By Dick Friedman
More and more electrical distributors are considering using cloud-based ERP and/or e-commerce systems in place of traditional systems—and while there are some advantages to such an arrangement, there are also some negatives.
Cloud computing, SaaS, and hosting
Cloud computing and SaaS (Software as a Service) refer to the same arrangement: The company does not own a server and does not posses nor own the software that personnel use. Instead the server and software are owned by a company that allows several companies to simultaneously use the server and the software. Employees access the server and software via PCs that are connected full time via the Internet or a dedicated leased transmission circuit. Hosting refers to an arrangement where the software is located on a server not owned or possessed by the company, but the license for the software is owned by it. (Hosting is not addressed here, because it is very similar to an on-site arrangement.)
Cost is the main reason a company would opt for a cloud ERP arrangement instead of an on-site arrangement. Cost is also the reason that a company would opt for a cloud e-commerce arrangement; this software is very expensive. With an on-site system, a company must pay a substantial initial license fee and buy a server, neither of which are involved in a cloud setup. (The costs of data conversion, training, printers, and PCs used as terminals are about the same with either arrangement.) A cloud arrangement involves a multi-year contract, and payment of some combination of monthly fixed fee, per user fee, and/or usage charges (e.g., number of invoices processed); along with a monthly cost for a data communications arrangement. These monthly fees are larger than the monthly support/license fees of an on-site arrangement, but there is relatively little up-front cost.
Because the vendor of a cloud service provides any needed hardware and software trouble-shooting, a subscribing company does not need to employ IT experts or worry when there is a problem with the system—issues that are part of an on-site arrangement. Nor does a subscriber worry if an upgrade does not work properly; the vendor fixes it. Support on system-use questions is the same regardless of arrangement.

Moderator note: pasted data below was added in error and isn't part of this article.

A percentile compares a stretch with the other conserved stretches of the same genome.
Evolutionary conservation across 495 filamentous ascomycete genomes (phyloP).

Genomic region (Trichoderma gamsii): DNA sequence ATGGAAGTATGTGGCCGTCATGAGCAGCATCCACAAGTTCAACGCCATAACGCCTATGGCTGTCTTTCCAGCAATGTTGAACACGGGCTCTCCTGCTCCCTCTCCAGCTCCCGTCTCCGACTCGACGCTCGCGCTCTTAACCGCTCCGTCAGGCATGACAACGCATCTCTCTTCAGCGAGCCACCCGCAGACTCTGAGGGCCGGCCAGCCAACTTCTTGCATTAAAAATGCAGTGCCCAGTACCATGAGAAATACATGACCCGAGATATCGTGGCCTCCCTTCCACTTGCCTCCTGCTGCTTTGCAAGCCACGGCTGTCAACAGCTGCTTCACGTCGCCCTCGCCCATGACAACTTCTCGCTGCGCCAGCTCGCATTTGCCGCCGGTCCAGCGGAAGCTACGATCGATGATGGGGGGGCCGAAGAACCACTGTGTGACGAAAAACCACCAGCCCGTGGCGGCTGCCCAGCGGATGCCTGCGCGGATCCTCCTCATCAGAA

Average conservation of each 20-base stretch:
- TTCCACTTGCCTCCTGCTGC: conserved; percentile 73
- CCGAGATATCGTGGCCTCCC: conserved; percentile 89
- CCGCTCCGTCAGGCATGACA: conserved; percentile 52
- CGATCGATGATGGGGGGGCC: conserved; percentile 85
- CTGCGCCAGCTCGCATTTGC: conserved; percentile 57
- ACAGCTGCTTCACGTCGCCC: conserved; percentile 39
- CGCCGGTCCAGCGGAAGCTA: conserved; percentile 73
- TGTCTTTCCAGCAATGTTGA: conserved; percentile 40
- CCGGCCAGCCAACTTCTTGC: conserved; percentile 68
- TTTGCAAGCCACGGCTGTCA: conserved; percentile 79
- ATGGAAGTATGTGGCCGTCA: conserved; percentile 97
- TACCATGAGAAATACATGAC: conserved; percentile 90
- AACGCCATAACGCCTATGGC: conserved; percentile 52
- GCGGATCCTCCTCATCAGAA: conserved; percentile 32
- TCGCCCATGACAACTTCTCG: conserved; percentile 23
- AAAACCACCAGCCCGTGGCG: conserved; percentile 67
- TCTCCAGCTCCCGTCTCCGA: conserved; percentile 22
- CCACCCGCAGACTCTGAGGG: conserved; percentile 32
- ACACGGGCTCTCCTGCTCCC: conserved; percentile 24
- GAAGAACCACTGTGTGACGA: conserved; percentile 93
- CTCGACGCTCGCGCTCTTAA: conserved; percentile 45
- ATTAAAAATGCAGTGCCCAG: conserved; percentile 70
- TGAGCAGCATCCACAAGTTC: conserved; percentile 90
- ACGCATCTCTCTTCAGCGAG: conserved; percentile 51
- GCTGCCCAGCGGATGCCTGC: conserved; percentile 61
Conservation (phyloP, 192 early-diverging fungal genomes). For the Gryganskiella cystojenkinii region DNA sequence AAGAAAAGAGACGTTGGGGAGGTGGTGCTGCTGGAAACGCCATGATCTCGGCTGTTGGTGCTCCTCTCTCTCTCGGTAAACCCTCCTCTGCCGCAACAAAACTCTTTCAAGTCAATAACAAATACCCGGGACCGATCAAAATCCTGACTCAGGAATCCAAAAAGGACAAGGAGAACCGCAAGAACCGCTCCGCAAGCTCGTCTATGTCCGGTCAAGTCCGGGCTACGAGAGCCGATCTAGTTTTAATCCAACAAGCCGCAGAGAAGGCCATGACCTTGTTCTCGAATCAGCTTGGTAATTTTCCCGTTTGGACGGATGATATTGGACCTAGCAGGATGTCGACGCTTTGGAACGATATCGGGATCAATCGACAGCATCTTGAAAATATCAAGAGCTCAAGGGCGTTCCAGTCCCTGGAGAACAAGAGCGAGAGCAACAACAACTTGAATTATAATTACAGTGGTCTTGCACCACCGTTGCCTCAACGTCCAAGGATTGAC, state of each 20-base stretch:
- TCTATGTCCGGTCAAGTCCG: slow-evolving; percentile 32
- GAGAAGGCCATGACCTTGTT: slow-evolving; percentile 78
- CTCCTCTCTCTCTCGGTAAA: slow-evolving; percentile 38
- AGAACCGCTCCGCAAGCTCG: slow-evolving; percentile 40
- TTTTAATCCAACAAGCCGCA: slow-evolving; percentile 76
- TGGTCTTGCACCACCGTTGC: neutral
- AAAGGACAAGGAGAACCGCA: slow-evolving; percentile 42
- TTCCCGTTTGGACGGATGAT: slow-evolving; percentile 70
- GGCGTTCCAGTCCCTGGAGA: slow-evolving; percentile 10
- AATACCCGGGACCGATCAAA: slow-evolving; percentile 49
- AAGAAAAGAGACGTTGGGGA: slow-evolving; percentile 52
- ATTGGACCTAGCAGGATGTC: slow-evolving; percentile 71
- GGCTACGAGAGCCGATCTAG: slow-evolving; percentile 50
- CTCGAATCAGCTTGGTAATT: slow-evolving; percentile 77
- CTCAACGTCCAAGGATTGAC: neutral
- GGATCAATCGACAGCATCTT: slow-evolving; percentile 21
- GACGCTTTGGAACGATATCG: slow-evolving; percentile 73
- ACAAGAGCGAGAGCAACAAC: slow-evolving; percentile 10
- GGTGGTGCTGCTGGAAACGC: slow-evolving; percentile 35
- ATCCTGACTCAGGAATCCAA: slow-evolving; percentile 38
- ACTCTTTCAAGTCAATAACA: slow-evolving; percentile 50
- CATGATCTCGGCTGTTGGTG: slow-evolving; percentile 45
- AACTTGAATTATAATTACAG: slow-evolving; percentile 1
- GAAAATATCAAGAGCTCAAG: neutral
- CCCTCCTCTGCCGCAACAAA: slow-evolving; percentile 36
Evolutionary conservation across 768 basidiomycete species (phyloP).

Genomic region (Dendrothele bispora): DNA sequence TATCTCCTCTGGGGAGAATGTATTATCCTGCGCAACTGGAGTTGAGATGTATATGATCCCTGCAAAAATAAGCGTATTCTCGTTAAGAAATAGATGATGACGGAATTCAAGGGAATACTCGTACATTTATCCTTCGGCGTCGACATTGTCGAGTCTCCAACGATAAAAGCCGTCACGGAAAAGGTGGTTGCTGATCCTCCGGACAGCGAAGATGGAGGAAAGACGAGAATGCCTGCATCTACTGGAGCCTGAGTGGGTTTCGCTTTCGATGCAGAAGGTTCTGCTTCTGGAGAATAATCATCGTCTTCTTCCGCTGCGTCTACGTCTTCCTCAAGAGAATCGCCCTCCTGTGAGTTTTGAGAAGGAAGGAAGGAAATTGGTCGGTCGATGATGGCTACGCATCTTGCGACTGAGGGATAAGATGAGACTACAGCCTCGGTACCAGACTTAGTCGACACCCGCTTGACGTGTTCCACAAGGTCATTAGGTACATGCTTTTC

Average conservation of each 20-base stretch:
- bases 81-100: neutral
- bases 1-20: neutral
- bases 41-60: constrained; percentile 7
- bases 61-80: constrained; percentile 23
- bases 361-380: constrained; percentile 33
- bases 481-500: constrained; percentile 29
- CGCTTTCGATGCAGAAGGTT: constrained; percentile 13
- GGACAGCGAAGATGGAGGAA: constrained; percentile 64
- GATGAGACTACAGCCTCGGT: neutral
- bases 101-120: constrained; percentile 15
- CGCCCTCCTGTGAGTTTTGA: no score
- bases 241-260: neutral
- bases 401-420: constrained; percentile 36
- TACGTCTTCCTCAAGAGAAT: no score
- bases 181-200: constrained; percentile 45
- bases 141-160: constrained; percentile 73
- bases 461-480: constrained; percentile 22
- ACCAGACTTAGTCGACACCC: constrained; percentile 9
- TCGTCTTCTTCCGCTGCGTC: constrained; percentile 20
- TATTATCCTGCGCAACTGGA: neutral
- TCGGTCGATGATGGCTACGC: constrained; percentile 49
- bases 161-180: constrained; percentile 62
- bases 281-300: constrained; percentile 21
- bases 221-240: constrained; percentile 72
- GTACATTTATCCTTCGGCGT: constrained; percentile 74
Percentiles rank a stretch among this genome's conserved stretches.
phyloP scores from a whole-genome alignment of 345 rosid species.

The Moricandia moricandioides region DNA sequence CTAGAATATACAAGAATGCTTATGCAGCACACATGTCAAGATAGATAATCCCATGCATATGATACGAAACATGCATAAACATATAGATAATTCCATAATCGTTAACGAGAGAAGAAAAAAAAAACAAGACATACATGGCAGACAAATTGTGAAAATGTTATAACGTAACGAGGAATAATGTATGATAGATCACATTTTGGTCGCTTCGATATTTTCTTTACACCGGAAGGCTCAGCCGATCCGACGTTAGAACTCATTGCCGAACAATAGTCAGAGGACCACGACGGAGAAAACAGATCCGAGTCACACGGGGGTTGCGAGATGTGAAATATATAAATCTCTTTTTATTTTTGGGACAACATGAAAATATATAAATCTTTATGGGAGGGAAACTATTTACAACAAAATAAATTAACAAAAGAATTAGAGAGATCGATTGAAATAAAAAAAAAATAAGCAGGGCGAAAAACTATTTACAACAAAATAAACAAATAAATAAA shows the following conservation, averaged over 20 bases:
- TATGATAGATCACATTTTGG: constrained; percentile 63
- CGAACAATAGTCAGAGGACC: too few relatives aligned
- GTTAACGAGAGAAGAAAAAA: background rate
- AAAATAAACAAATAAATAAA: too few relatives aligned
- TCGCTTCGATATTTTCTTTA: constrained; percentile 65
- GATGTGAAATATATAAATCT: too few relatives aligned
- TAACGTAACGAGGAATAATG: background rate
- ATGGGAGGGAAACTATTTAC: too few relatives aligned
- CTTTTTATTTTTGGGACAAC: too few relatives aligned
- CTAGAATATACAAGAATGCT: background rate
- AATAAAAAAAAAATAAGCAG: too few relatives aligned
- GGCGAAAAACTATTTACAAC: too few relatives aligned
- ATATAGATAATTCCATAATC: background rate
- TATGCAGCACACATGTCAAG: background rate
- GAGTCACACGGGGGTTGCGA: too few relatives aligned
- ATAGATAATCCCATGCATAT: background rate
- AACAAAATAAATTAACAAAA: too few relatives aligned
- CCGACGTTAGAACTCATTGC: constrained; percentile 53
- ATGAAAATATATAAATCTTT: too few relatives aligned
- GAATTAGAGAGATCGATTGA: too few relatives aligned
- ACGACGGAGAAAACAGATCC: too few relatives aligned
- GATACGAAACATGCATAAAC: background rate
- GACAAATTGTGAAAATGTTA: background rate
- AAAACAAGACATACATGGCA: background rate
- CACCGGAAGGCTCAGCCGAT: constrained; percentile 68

Most of the companies that do not want to sign up for cloud services are concerned that their data could be viewed by others that subscribe to that specific service, including competitors. Where access is via the Internet, there is a concern about the security of data transmissions. And some don’t sign up because they are uncomfortable that with a cloud service wherein the subscriber has no control; the vendor is in total control.
System vulnerability means that all data processing in a cloud setup depends on a communication circuit, and a break in that circuit means no processing at all unless there is a redundant circuit. System sharing, a related concern, is that the vendor may not have enough interconnected servers to handle peak demands from all subscribers (e.g., late afternoon picking in the warehouse) or to take over processing when a server fails. In the former situation, response time could be very slow, as could be the case if the software was not created to handle multiple subscribers simultaneously using the same function (e.g. order entry).